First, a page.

"This city is excited," said Anthony Trevino, who watched with two friends. "Bring on Philly. They may be a better team on paper, but we're the better team on the field because we have more heart."For Dowd, 31, this season's success has brought added comfort. A lifelong Giants fan who has 189 baseball cards of former Giant Will Clark and was part of a flag ceremony at Candlestick Park, Dowd lost his father in March. Growing up, Dowd's father took his family to one Giants game a year. This season, Dowd likes to think, is for his dad. "It's been all about family," Dowd said. "It's been a big season. I want this for my dad. It's been a meaningful season." While Dowd, Trevino and thousands of other fans packed into bars along King Street, others, such as Celestino Ellington, opted to sit in the grass aside McCovey Cove and peer into AT&T Park, where the game was being televised on the video board. Ellington, an athletic director at Bayview Hunters Point YMCA, has been at AT&T Park often throughout the years. A lifelong Giants fan born and raised in San Francisco, he said nights such as Monday make the past few losing years worth it. "It's been a long time," Ellington said. "We've worked hard getting back here and being competitive." Although fans were jubilant after the series win, they are also mindful of what lies ahead in Philadelphia. "They think they're going to stomp us and mow right over the Giants," said Brenda Adams, who predicted the Giants will win the NLCS in seven games and beat the Yankees in the World Series. "Our pitchers are going to shut them down and we're going to be able to scramble to get runs." The Phillies, who convincingly swept the Reds, might be favored. But as Giants fans know, anything can happen in baseball. "It's going to be tough, but we've got momentum and they're clicking," Ellington said. "Even the games we lost, we were right in it. We'll be better at the little things. Look at the Marlins. They've won it twice since we have."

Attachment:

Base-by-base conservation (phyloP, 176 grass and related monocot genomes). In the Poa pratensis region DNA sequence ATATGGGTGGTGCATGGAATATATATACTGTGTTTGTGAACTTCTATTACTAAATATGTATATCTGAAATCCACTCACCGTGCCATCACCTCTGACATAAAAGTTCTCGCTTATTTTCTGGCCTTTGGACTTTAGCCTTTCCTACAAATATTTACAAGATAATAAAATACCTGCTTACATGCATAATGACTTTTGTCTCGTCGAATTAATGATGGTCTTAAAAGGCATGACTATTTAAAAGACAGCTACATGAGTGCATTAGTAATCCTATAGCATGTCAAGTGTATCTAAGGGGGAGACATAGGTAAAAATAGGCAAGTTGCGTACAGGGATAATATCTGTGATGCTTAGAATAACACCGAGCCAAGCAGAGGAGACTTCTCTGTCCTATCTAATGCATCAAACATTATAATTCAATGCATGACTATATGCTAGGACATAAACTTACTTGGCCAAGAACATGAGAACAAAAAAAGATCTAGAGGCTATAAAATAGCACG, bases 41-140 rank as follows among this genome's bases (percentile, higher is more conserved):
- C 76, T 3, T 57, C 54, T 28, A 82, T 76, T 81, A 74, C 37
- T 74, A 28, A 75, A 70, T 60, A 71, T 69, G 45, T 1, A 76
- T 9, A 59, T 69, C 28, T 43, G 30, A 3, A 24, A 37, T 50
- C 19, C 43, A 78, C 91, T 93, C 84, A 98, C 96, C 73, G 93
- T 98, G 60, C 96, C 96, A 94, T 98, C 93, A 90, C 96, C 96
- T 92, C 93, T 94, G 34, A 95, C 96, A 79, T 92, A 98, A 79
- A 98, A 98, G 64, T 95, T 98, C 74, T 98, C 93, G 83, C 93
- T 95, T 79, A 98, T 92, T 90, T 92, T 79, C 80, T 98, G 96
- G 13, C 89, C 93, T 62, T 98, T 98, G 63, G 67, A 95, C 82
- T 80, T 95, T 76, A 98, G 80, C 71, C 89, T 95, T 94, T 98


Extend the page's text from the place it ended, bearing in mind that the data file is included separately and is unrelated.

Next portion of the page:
Cash Kruth is an associate reporter for MLB.com. This story was not subject to the approval of Major League Baseball or its clubs.